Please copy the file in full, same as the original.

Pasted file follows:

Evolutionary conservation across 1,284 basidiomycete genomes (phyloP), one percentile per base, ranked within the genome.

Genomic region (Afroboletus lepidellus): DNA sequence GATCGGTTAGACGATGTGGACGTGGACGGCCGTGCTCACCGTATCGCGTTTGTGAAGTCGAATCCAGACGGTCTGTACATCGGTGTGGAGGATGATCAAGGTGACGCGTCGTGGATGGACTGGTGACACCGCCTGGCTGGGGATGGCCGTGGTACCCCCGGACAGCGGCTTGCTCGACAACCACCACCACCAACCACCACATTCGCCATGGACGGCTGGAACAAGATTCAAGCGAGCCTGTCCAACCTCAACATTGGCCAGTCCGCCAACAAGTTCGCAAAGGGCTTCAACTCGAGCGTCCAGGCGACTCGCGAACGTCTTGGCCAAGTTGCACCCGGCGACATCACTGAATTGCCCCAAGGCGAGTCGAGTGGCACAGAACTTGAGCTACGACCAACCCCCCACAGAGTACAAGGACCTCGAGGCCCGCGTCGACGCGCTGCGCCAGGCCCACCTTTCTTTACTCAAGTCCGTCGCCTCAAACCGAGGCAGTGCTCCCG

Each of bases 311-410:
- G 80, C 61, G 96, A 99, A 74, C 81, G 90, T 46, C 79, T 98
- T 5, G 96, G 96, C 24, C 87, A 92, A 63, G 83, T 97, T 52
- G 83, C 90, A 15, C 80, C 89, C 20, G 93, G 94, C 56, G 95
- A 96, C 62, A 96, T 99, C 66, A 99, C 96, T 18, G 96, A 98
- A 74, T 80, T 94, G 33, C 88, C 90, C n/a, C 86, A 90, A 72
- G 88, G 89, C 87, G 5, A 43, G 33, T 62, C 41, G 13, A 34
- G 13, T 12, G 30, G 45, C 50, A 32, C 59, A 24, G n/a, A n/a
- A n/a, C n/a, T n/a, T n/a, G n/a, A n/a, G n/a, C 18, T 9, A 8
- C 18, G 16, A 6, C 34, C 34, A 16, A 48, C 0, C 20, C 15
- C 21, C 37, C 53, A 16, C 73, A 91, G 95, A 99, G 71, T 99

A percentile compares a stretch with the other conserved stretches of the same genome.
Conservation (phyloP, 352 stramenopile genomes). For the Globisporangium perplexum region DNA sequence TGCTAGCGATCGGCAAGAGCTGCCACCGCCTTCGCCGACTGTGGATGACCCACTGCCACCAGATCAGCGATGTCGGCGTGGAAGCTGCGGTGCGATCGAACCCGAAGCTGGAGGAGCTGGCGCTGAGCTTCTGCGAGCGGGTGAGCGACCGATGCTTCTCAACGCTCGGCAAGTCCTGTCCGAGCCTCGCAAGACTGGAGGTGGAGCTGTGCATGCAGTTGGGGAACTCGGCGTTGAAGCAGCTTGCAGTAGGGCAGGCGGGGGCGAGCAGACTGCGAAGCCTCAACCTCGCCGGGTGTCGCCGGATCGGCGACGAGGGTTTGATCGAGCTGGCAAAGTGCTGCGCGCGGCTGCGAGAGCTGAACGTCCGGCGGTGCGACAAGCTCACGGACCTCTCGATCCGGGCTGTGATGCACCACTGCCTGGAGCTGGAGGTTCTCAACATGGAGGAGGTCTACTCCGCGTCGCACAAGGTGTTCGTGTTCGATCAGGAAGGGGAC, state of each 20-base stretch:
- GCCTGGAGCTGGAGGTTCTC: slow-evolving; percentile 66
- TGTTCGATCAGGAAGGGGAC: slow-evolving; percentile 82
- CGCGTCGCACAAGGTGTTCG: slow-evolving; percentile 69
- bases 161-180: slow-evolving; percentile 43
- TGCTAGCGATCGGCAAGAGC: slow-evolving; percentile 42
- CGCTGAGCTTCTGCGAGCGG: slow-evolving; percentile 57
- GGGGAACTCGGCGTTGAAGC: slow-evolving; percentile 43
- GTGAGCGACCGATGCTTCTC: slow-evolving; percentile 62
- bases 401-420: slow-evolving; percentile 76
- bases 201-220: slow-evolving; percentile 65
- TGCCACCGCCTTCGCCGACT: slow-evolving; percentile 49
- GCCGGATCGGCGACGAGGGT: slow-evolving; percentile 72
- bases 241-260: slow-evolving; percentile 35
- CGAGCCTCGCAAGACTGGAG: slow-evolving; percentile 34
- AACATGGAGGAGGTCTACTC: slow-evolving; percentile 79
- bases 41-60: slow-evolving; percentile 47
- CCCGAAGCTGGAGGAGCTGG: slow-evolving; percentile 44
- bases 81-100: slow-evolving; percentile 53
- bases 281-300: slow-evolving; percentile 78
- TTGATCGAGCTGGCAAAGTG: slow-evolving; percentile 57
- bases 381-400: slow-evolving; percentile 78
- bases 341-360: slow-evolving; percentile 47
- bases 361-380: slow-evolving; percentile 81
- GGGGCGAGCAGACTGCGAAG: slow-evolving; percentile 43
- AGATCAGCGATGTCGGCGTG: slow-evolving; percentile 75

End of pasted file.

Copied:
Evolutionary conservation across 1,284 basidiomycete genomes (phyloP), one percentile per base, ranked within the genome.

Genomic region (Afroboletus lepidellus): DNA sequence GATCGGTTAGACGATGTGGACGTGGACGGCCGTGCTCACCGTATCGCGTTTGTGAAGTCGAATCCAGACGGTCTGTACATCGGTGTGGAGGATGATCAAGGTGACGCGTCGTGGATGGACTGGTGACACCGCCTGGCTGGGGATGGCCGTGGTACCCCCGGACAGCGGCTTGCTCGACAACCACCACCACCAACCACCACATTCGCCATGGACGGCTGGAACAAGATTCAAGCGAGCCTGTCCAACCTCAACATTGGCCAGTCCGCCAACAAGTTCGCAAAGGGCTTCAACTCGAGCGTCCAGGCGACTCGCGAACGTCTTGGCCAAGTTGCACCCGGCGACATCACTGAATTGCCCCAAGGCGAGTCGAGTGGCACAGAACTTGAGCTACGACCAACCCCCCACAGAGTACAAGGACCTCGAGGCCCGCGTCGACGCGCTGCGCCAGGCCCACCTTTCTTTACTCAAGTCCGTCGCCTCAAACCGAGGCAGTGCTCCCG

Each of bases 311-410:
- G 80, C 61, G 96, A 99, A 74, C 81, G 90, T 46, C 79, T 98
- T 5, G 96, G 96, C 24, C 87, A 92, A 63, G 83, T 97, T 52
- G 83, C 90, A 15, C 80, C 89, C 20, G 93, G 94, C 56, G 95
- A 96, C 62, A 96, T 99, C 66, A 99, C 96, T 18, G 96, A 98
- A 74, T 80, T 94, G 33, C 88, C 90, C n/a, C 86, A 90, A 72
- G 88, G 89, C 87, G 5, A 43, G 33, T 62, C 41, G 13, A 34
- G 13, T 12, G 30, G 45, C 50, A 32, C 59, A 24, G n/a, A n/a
- A n/a, C n/a, T n/a, T n/a, G n/a, A n/a, G n/a, C 18, T 9, A 8
- C 18, G 16, A 6, C 34, C 34, A 16, A 48, C 0, C 20, C 15
- C 21, C 37, C 53, A 16, C 73, A 91, G 95, A 99, G 71, T 99

A percentile compares a stretch with the other conserved stretches of the same genome.
Conservation (phyloP, 352 stramenopile genomes). For the Globisporangium perplexum region DNA sequence TGCTAGCGATCGGCAAGAGCTGCCACCGCCTTCGCCGACTGTGGATGACCCACTGCCACCAGATCAGCGATGTCGGCGTGGAAGCTGCGGTGCGATCGAACCCGAAGCTGGAGGAGCTGGCGCTGAGCTTCTGCGAGCGGGTGAGCGACCGATGCTTCTCAACGCTCGGCAAGTCCTGTCCGAGCCTCGCAAGACTGGAGGTGGAGCTGTGCATGCAGTTGGGGAACTCGGCGTTGAAGCAGCTTGCAGTAGGGCAGGCGGGGGCGAGCAGACTGCGAAGCCTCAACCTCGCCGGGTGTCGCCGGATCGGCGACGAGGGTTTGATCGAGCTGGCAAAGTGCTGCGCGCGGCTGCGAGAGCTGAACGTCCGGCGGTGCGACAAGCTCACGGACCTCTCGATCCGGGCTGTGATGCACCACTGCCTGGAGCTGGAGGTTCTCAACATGGAGGAGGTCTACTCCGCGTCGCACAAGGTGTTCGTGTTCGATCAGGAAGGGGAC, state of each 20-base stretch:
- GCCTGGAGCTGGAGGTTCTC: slow-evolving; percentile 66
- TGTTCGATCAGGAAGGGGAC: slow-evolving; percentile 82
- CGCGTCGCACAAGGTGTTCG: slow-evolving; percentile 69
- bases 161-180: slow-evolving; percentile 43
- TGCTAGCGATCGGCAAGAGC: slow-evolving; percentile 42
- CGCTGAGCTTCTGCGAGCGG: slow-evolving; percentile 57
- GGGGAACTCGGCGTTGAAGC: slow-evolving; percentile 43
- GTGAGCGACCGATGCTTCTC: slow-evolving; percentile 62
- bases 401-420: slow-evolving; percentile 76
- bases 201-220: slow-evolving; percentile 65
- TGCCACCGCCTTCGCCGACT: slow-evolving; percentile 49
- GCCGGATCGGCGACGAGGGT: slow-evolving; percentile 72
- bases 241-260: slow-evolving; percentile 35
- CGAGCCTCGCAAGACTGGAG: slow-evolving; percentile 34
- AACATGGAGGAGGTCTACTC: slow-evolving; percentile 79
- bases 41-60: slow-evolving; percentile 47
- CCCGAAGCTGGAGGAGCTGG: slow-evolving; percentile 44
- bases 81-100: slow-evolving; percentile 53
- bases 281-300: slow-evolving; percentile 78
- TTGATCGAGCTGGCAAAGTG: slow-evolving; percentile 57
- bases 381-400: slow-evolving; percentile 78
- bases 341-360: slow-evolving; percentile 47
- bases 361-380: slow-evolving; percentile 81
- GGGGCGAGCAGACTGCGAAG: slow-evolving; percentile 43
- AGATCAGCGATGTCGGCGTG: slow-evolving; percentile 75